Self defence it's not only practising defencive techniques on the classes and going to gradings. Self defence is much more than that, self defence is a focused mindset on what's really important - your safety and your loved ones. In my personal opinion everyone should at least read this article and apply part of the principles in your life. Staying out of trouble can be done with a correct approach and setting up priorities, not by knowing ninja self defence moves and techniques. Self defence starts inside your mind.
- 1. Planning and avoiding – self-defence starts much earlier than many many self-defence experts teach. Knowing your area and bad spots may save you much trouble. Avoiding bad places known for crime, prostitution and drug use, it’s a first self-defence step that you should take considering your safety and safety of your loved ones. If the area you are planning to go to has a bad reputation, then try to avoid it. If you can’t avoid it and you have to go there also consider the time that you are going to go there. Risk getting in the trouble will be much smaller at 12.00noon on Monday Morning then 21.30 on Friday night. You got the point. If you have to go to the bad area then take extra caution and be “switch on”, so you can recognise problems coming early. Especially pay attention to “transitional spaces”. By transitional spaces, I mean any space that you are travelling on foot, which are good places for an ambush and gather people who may be looking for trouble or try to rob you.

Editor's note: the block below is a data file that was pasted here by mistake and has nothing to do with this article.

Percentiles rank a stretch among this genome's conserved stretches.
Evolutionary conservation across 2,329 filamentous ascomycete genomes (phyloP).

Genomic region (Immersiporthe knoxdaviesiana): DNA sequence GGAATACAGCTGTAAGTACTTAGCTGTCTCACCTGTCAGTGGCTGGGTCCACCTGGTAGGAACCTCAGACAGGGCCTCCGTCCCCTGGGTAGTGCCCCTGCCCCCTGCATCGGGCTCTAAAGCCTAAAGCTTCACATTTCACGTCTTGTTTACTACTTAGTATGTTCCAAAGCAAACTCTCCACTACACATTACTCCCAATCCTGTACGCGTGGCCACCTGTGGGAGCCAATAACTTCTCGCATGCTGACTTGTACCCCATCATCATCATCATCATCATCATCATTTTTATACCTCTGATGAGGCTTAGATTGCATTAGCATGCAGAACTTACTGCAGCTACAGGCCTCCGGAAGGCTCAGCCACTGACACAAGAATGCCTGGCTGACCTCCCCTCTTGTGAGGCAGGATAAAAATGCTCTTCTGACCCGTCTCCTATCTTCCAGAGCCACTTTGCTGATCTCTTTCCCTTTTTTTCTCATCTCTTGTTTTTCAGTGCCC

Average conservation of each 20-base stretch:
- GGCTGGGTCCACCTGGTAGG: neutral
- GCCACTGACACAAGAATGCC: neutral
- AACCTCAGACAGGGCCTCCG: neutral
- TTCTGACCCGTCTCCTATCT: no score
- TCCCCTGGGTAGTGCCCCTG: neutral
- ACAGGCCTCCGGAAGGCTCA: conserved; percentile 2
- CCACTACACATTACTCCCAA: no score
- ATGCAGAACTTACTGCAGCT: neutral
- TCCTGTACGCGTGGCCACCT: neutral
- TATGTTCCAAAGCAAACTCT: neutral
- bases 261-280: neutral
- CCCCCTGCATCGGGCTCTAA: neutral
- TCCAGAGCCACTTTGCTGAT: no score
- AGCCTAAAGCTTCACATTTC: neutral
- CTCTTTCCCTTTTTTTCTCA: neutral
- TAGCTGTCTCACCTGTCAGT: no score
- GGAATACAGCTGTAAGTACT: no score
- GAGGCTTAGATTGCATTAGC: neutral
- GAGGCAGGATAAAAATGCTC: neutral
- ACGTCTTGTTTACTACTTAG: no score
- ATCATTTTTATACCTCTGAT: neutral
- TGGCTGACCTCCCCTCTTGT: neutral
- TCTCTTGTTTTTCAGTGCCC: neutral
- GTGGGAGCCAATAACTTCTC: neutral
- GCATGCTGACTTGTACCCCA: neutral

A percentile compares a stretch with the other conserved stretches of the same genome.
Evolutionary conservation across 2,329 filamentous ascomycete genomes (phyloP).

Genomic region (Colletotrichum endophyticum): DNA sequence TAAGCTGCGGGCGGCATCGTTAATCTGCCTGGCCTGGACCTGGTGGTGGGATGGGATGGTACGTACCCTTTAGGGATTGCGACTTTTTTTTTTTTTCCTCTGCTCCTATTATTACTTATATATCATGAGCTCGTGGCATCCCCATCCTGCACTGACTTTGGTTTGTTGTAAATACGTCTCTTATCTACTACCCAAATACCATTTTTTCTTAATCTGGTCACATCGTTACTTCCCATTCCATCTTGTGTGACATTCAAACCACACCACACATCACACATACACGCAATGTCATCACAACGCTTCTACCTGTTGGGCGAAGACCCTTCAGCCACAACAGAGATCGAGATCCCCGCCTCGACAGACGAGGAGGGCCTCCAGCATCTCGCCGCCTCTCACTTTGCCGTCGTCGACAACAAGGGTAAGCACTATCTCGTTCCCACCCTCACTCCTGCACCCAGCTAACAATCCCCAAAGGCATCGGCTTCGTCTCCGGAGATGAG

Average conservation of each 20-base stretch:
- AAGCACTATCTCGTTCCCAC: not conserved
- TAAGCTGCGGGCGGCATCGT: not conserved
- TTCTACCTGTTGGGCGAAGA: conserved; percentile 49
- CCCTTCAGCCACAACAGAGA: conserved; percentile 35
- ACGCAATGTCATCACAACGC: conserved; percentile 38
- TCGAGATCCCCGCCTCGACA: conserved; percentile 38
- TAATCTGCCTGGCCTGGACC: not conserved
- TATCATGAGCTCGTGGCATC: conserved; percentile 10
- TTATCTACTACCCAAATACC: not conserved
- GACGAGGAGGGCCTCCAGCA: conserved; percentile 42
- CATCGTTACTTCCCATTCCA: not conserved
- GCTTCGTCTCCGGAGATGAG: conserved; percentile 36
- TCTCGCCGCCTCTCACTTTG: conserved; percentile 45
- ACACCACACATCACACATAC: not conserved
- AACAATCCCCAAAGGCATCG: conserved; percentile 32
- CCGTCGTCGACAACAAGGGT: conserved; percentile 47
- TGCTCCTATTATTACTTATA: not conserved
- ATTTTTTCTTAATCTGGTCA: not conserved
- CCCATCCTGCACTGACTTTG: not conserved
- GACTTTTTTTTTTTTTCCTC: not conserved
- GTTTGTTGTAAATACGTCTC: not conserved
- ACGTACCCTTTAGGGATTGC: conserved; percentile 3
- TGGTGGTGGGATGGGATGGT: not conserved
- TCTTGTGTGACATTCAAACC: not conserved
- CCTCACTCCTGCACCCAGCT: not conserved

For sure you should pay attention to transitional spaces listed below:
Money Exchange Places
Space in front of your house
- 2. Situational Awareness – be switch on and pay attention to your surrounding. You should be aware of what’s going on in your environment. I’m not saying that you should scan waving your head from left to right, but for sure you want to acknowledge what's going on around you. It’s not a good practise to stick a face on a mobile phone in public places and to use headphones; otherwise, you look like a potential prey and an easy target for predators who are around. Predators have their criteria for choosing victims, and you do not want to give any indications that you can become one. Walk firmly with your chin up and show confidence, let everybody around to know that you are confident (but not cocky) and aware of the environment.
- 3. Avoid confrontation – easy to say, but this is not always possible. You can avoid it by not getting into unnecessary arguments with strangers, moving away from the group of males, especially if they are drunk and make noises. If you can choose an alternative route when spotting something suspicious you better do that.